It would be wrong to think that climate scientists have been ignorant of the non-linear nature of feedbacks on climate sensitivity. Several papers dating back a couple of decades show essentially the same result (for example, Hansen et al., 1984; Schlesinger, 1988; see below for full citations). But Roe and Baker’s paper is probably the most succinct and accessible treatment of the subject to date, and is a timely reminder of some very basic points that are not always appreciated. For example, it is often assumed that the tail on the distribution of climate sensitivity is due to the large uncertainty in some feedbacks, particularly clouds. Roe and Baker make it very clear that this is not the case. (The tail in S results from the probability distribution of the feedback strengths, and unless those uncertainties are distributed very, very differently than the Gaussian distribution assumed by Roe and Baker, the tail will remain). Furthermore, they point out that “uncertainty” in the feedbacks need not mean “lack of knowledge” but may also reflect the complexity of the feedback processes themselves. That is to say, because the strength of the feedbacks are themselves variable, the true climate sensitivity (not just our ability to know what it is) is inherently uncertain.
What will get the most discussion in the popular press, of course, are the policy implications of Roe and Baker’s paper. Myles Allen and David Frame take a stab at this in their Perspective.* Their chief point is that it is probably a bad idea to assign a specific threshold value for CO2 concentrations in the atmosphere, above which “dangerous interference in the climate system” may result. For example, 450 ppm is an oft-cited threshold since this keeps deltaT below 2°C using standard climate sensitivities. But the skewed nature of the distribution of possible sensitivities means that it is much more likely that 450 ppm will give us more than 4.5°C of global warming rather than less than 2°.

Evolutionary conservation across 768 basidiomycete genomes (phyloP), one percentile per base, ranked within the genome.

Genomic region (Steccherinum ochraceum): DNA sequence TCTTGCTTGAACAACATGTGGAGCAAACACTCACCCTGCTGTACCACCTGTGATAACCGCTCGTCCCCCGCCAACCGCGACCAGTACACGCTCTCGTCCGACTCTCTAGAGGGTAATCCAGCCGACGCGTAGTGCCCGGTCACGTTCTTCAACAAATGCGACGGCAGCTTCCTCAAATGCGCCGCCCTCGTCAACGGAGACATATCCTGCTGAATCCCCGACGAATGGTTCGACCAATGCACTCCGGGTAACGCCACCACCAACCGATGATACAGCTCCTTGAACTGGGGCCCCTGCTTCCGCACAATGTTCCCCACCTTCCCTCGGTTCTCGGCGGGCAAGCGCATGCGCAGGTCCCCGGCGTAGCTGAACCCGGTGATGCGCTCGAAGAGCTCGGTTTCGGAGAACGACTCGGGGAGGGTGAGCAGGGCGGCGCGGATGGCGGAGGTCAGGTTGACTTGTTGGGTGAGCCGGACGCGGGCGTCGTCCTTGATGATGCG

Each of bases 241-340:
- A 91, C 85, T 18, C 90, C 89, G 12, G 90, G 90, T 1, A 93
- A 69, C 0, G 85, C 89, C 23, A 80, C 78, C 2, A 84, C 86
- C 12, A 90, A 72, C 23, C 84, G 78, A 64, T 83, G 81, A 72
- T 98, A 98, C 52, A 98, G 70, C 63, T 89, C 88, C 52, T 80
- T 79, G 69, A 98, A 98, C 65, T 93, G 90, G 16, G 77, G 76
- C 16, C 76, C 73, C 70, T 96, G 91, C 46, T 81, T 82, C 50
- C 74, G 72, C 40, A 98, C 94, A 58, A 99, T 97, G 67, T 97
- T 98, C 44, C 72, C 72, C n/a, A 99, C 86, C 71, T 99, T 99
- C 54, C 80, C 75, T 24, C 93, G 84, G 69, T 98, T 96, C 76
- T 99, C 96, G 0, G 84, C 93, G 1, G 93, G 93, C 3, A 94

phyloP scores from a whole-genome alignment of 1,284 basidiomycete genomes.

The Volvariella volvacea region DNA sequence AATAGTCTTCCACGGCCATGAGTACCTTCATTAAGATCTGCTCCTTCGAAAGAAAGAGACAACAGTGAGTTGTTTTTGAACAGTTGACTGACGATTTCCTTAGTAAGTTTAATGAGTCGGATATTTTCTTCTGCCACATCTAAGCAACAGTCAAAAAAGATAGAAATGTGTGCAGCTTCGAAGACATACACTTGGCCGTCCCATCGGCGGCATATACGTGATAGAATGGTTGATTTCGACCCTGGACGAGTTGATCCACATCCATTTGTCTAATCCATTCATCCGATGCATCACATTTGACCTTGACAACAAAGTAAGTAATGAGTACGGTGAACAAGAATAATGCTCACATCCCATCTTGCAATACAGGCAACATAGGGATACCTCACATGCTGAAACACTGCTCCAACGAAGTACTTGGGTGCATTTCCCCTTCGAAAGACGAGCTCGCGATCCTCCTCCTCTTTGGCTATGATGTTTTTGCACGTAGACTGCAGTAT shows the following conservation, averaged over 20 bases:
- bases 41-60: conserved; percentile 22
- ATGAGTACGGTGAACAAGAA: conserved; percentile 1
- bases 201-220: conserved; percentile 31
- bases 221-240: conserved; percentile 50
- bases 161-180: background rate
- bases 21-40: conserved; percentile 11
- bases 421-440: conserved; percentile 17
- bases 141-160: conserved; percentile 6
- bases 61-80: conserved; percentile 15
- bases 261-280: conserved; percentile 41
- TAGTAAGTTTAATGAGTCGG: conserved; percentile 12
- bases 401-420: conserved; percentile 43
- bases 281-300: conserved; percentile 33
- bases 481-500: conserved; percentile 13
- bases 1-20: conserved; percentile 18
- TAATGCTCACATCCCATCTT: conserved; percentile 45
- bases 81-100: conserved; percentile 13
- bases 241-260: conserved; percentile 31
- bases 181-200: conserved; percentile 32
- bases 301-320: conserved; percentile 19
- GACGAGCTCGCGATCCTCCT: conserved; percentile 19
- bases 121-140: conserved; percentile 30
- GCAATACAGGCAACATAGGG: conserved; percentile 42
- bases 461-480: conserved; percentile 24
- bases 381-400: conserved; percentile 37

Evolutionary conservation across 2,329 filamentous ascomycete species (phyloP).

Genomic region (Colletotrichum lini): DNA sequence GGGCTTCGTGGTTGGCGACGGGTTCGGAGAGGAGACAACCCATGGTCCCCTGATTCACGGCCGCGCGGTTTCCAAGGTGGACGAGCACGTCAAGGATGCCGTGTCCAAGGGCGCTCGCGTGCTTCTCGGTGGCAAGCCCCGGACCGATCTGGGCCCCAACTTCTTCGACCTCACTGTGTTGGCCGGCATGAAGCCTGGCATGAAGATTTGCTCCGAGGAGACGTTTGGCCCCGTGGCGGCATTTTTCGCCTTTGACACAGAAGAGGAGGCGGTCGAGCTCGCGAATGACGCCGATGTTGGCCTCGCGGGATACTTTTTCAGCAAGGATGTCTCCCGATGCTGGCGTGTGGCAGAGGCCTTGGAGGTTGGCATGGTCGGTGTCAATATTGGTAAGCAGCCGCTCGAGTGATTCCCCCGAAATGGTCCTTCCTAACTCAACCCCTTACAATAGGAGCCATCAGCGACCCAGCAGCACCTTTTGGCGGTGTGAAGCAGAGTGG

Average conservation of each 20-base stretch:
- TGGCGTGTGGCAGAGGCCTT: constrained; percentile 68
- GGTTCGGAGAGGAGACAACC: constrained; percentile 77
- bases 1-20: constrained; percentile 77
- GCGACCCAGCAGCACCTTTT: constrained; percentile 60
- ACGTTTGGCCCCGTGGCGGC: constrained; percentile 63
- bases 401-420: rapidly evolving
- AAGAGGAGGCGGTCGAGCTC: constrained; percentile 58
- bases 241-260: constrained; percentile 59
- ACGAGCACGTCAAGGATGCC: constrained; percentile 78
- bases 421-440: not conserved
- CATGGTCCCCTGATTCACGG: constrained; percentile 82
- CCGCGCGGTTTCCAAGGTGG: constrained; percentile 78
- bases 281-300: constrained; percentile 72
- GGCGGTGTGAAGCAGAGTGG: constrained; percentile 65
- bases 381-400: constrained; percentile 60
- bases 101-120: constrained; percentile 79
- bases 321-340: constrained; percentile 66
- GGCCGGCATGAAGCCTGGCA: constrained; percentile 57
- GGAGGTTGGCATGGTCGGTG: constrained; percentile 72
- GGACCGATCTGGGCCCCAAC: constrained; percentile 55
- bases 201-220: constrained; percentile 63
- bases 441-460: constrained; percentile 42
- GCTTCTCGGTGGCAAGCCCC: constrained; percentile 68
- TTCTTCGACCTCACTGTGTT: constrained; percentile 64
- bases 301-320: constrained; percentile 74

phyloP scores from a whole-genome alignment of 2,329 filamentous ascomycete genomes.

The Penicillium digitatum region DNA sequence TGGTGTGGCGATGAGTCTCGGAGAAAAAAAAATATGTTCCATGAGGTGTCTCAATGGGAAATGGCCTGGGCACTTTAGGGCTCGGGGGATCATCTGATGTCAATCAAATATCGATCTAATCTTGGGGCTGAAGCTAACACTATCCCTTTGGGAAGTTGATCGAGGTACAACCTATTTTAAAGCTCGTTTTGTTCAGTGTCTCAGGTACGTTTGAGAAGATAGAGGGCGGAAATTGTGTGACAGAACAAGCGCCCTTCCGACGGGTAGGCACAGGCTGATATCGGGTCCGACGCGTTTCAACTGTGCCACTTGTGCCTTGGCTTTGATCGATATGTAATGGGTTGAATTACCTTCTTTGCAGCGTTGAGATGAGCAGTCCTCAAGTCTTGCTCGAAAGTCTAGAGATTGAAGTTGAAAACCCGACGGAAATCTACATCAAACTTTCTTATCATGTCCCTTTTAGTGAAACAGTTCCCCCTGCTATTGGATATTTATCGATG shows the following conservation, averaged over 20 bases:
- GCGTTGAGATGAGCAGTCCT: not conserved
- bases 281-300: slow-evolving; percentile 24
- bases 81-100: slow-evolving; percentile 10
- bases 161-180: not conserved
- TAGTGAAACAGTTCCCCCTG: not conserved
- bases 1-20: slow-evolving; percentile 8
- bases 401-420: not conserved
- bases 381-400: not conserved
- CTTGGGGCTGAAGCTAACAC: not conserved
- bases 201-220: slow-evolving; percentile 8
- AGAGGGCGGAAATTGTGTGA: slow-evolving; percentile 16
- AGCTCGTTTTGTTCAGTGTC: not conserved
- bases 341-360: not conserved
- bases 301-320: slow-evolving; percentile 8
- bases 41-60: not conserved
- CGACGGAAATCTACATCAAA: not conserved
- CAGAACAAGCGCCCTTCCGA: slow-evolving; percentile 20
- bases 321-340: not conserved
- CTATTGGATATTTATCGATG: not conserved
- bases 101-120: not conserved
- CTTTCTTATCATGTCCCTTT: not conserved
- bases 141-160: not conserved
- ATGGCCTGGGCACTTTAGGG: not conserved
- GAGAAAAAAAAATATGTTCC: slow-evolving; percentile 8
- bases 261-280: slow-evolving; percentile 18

Allen and Frame suggest that the way to address this is though an adaptive climate change policy, in which there are movable CO2 concentration targets that can be revised downwards if future observations suggest that the climate sensitivity is indeed greater than the middle IPCC range. We agree that adaptive policies are needed. There is no point in continuing to pursue a 450 ppm stabilization goal in the eventuality that temperatures have already exceeded the expected 2 deg C. More reductions would be called for. Similarly, if temperature rises more slowly than expected, that would buy time. However, in our view, Allen and Frame’s discussion turns the precautionary principle on its head by implying that downward revision can always be done later, after more data are in. But a good adaptive strategy depends on nimble action and forward thinking — both of which are typically in short supply. If reactions to a worse-than-expected climate change are delayed, they make an overshoot of any temperature target very likely, and corrective action very expensive. Thus conservative strategies would seem in order, which probably implies initial targets of much lower than 450 ppm, and still subject to further revision.
The bottom line is that climate sensitivity is uncertain, but we can pretty much rule out low values that would imply there is nothing to worry about. The possibility of high values will be much harder to rule out. This is something policy makers should recognize and confront.
Hansen, J.E., et al., in Climate Processes and Climate Sensitivity, J. E. Hansen, T. Takahashi, Eds. (Geophysical Monograph 29, American Geophysical Union, Washington, DC, 1984), pp. 130–163.
Schlesinger, M.E., 1988: Quantitative analysis of feedbacks in climate model simulations of CO2-induced warming. In Physically-Based Modelling and Simulation of Climate and Climatic Change, M. E. Schlesinger, Ed., NATO Advanced Study Institute Series, Kluwer, Dordrecht, 653-736.
*See also the news article in Nature. And our congratulations to Myles Allen and his colleagues who won the Euro Prix award for their climateprediction.net work.